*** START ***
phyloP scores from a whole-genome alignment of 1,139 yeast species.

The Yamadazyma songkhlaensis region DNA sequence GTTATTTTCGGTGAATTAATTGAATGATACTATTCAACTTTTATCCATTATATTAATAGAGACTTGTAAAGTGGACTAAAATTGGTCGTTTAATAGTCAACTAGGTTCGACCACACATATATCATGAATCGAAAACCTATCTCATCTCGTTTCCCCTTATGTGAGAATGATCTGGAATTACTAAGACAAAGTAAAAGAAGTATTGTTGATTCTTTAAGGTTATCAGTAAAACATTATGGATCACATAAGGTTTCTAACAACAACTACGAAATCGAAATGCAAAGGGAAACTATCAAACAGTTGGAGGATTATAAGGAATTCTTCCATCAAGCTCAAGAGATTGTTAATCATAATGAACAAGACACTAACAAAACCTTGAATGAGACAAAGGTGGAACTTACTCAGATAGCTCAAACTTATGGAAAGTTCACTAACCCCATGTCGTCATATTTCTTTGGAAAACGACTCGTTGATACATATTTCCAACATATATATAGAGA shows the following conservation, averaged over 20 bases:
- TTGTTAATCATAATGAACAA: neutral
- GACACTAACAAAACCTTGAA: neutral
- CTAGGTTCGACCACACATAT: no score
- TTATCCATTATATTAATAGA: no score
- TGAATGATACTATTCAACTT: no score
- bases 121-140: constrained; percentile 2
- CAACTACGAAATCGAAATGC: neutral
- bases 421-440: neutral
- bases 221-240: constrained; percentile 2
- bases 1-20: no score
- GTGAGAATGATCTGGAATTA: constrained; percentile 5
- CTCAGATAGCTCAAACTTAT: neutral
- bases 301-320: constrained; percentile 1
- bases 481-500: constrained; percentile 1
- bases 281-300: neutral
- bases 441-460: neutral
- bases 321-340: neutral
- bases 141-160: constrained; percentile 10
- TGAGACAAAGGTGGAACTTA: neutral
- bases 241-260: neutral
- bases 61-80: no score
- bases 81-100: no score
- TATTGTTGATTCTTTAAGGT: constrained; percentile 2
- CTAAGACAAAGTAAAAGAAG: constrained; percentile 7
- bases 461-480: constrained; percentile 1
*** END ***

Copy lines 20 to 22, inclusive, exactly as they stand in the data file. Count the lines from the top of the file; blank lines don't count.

- bases 141-160: constrained; percentile 10
- TGAGACAAAGGTGGAACTTA: neutral
- bases 241-260: neutral